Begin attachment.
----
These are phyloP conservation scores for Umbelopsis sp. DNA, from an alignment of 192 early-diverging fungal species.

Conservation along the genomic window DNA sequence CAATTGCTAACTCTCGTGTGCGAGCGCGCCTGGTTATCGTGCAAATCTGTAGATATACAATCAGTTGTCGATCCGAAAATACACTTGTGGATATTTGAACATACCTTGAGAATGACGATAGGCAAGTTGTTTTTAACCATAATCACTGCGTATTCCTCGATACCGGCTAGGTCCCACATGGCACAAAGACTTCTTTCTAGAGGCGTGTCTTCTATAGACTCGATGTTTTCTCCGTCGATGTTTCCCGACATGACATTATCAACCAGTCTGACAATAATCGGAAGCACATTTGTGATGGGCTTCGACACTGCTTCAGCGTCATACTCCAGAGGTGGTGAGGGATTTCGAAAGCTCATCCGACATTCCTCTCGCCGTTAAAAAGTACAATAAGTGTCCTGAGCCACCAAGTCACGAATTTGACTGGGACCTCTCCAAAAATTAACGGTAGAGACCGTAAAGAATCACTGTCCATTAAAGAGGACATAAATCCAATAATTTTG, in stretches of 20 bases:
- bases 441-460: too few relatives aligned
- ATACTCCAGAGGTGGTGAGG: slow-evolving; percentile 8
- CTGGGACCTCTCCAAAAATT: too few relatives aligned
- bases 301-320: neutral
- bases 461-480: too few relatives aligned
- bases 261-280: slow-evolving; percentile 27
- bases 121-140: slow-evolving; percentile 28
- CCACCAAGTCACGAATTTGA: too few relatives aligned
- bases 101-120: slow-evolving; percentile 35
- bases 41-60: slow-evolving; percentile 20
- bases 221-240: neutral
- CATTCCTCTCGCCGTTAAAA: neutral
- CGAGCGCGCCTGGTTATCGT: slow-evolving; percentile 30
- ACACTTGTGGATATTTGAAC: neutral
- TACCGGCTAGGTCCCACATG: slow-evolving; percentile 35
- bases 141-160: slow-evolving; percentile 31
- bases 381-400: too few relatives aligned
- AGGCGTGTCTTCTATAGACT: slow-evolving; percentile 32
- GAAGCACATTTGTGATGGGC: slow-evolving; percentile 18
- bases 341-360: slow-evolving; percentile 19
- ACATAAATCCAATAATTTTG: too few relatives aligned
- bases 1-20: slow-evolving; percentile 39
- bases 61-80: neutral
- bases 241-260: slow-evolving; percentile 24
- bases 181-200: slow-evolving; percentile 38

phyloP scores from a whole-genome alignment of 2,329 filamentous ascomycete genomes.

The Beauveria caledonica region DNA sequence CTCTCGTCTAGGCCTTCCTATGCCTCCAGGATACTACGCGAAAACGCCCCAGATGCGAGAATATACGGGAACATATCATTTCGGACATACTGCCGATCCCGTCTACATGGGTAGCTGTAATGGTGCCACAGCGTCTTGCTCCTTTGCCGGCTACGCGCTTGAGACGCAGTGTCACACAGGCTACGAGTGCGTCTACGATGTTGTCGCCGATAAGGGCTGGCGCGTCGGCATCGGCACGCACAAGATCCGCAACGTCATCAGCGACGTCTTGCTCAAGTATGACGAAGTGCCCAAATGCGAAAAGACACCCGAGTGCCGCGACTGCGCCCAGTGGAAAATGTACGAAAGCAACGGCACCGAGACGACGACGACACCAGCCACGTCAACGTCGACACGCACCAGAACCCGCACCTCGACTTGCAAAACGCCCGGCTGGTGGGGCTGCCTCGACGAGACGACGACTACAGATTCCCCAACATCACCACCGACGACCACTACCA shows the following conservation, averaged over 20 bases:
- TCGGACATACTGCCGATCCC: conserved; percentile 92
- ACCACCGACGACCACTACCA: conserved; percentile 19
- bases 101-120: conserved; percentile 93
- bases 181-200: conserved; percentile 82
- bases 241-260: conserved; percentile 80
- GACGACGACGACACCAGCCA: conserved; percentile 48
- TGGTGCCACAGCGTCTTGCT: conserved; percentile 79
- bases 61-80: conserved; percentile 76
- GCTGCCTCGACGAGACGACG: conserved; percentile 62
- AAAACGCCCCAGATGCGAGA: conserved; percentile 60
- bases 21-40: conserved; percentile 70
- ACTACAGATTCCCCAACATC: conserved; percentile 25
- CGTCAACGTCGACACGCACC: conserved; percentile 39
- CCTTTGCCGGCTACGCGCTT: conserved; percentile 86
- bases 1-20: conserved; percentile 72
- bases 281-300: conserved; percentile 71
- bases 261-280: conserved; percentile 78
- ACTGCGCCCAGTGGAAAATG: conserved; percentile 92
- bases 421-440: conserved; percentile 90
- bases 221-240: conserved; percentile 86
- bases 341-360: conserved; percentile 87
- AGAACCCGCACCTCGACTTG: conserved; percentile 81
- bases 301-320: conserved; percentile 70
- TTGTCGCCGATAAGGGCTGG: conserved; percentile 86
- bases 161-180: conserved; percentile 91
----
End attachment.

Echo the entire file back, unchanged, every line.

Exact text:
These are phyloP conservation scores for Umbelopsis sp. DNA, from an alignment of 192 early-diverging fungal species.

Conservation along the genomic window DNA sequence CAATTGCTAACTCTCGTGTGCGAGCGCGCCTGGTTATCGTGCAAATCTGTAGATATACAATCAGTTGTCGATCCGAAAATACACTTGTGGATATTTGAACATACCTTGAGAATGACGATAGGCAAGTTGTTTTTAACCATAATCACTGCGTATTCCTCGATACCGGCTAGGTCCCACATGGCACAAAGACTTCTTTCTAGAGGCGTGTCTTCTATAGACTCGATGTTTTCTCCGTCGATGTTTCCCGACATGACATTATCAACCAGTCTGACAATAATCGGAAGCACATTTGTGATGGGCTTCGACACTGCTTCAGCGTCATACTCCAGAGGTGGTGAGGGATTTCGAAAGCTCATCCGACATTCCTCTCGCCGTTAAAAAGTACAATAAGTGTCCTGAGCCACCAAGTCACGAATTTGACTGGGACCTCTCCAAAAATTAACGGTAGAGACCGTAAAGAATCACTGTCCATTAAAGAGGACATAAATCCAATAATTTTG, in stretches of 20 bases:
- bases 441-460: too few relatives aligned
- ATACTCCAGAGGTGGTGAGG: slow-evolving; percentile 8
- CTGGGACCTCTCCAAAAATT: too few relatives aligned
- bases 301-320: neutral
- bases 461-480: too few relatives aligned
- bases 261-280: slow-evolving; percentile 27
- bases 121-140: slow-evolving; percentile 28
- CCACCAAGTCACGAATTTGA: too few relatives aligned
- bases 101-120: slow-evolving; percentile 35
- bases 41-60: slow-evolving; percentile 20
- bases 221-240: neutral
- CATTCCTCTCGCCGTTAAAA: neutral
- CGAGCGCGCCTGGTTATCGT: slow-evolving; percentile 30
- ACACTTGTGGATATTTGAAC: neutral
- TACCGGCTAGGTCCCACATG: slow-evolving; percentile 35
- bases 141-160: slow-evolving; percentile 31
- bases 381-400: too few relatives aligned
- AGGCGTGTCTTCTATAGACT: slow-evolving; percentile 32
- GAAGCACATTTGTGATGGGC: slow-evolving; percentile 18
- bases 341-360: slow-evolving; percentile 19
- ACATAAATCCAATAATTTTG: too few relatives aligned
- bases 1-20: slow-evolving; percentile 39
- bases 61-80: neutral
- bases 241-260: slow-evolving; percentile 24
- bases 181-200: slow-evolving; percentile 38

phyloP scores from a whole-genome alignment of 2,329 filamentous ascomycete genomes.

The Beauveria caledonica region DNA sequence CTCTCGTCTAGGCCTTCCTATGCCTCCAGGATACTACGCGAAAACGCCCCAGATGCGAGAATATACGGGAACATATCATTTCGGACATACTGCCGATCCCGTCTACATGGGTAGCTGTAATGGTGCCACAGCGTCTTGCTCCTTTGCCGGCTACGCGCTTGAGACGCAGTGTCACACAGGCTACGAGTGCGTCTACGATGTTGTCGCCGATAAGGGCTGGCGCGTCGGCATCGGCACGCACAAGATCCGCAACGTCATCAGCGACGTCTTGCTCAAGTATGACGAAGTGCCCAAATGCGAAAAGACACCCGAGTGCCGCGACTGCGCCCAGTGGAAAATGTACGAAAGCAACGGCACCGAGACGACGACGACACCAGCCACGTCAACGTCGACACGCACCAGAACCCGCACCTCGACTTGCAAAACGCCCGGCTGGTGGGGCTGCCTCGACGAGACGACGACTACAGATTCCCCAACATCACCACCGACGACCACTACCA shows the following conservation, averaged over 20 bases:
- TCGGACATACTGCCGATCCC: conserved; percentile 92
- ACCACCGACGACCACTACCA: conserved; percentile 19
- bases 101-120: conserved; percentile 93
- bases 181-200: conserved; percentile 82
- bases 241-260: conserved; percentile 80
- GACGACGACGACACCAGCCA: conserved; percentile 48
- TGGTGCCACAGCGTCTTGCT: conserved; percentile 79
- bases 61-80: conserved; percentile 76
- GCTGCCTCGACGAGACGACG: conserved; percentile 62
- AAAACGCCCCAGATGCGAGA: conserved; percentile 60
- bases 21-40: conserved; percentile 70
- ACTACAGATTCCCCAACATC: conserved; percentile 25
- CGTCAACGTCGACACGCACC: conserved; percentile 39
- CCTTTGCCGGCTACGCGCTT: conserved; percentile 86
- bases 1-20: conserved; percentile 72
- bases 281-300: conserved; percentile 71
- bases 261-280: conserved; percentile 78
- ACTGCGCCCAGTGGAAAATG: conserved; percentile 92
- bases 421-440: conserved; percentile 90
- bases 221-240: conserved; percentile 86
- bases 341-360: conserved; percentile 87
- AGAACCCGCACCTCGACTTG: conserved; percentile 81
- bases 301-320: conserved; percentile 70
- TTGTCGCCGATAAGGGCTGG: conserved; percentile 86
- bases 161-180: conserved; percentile 91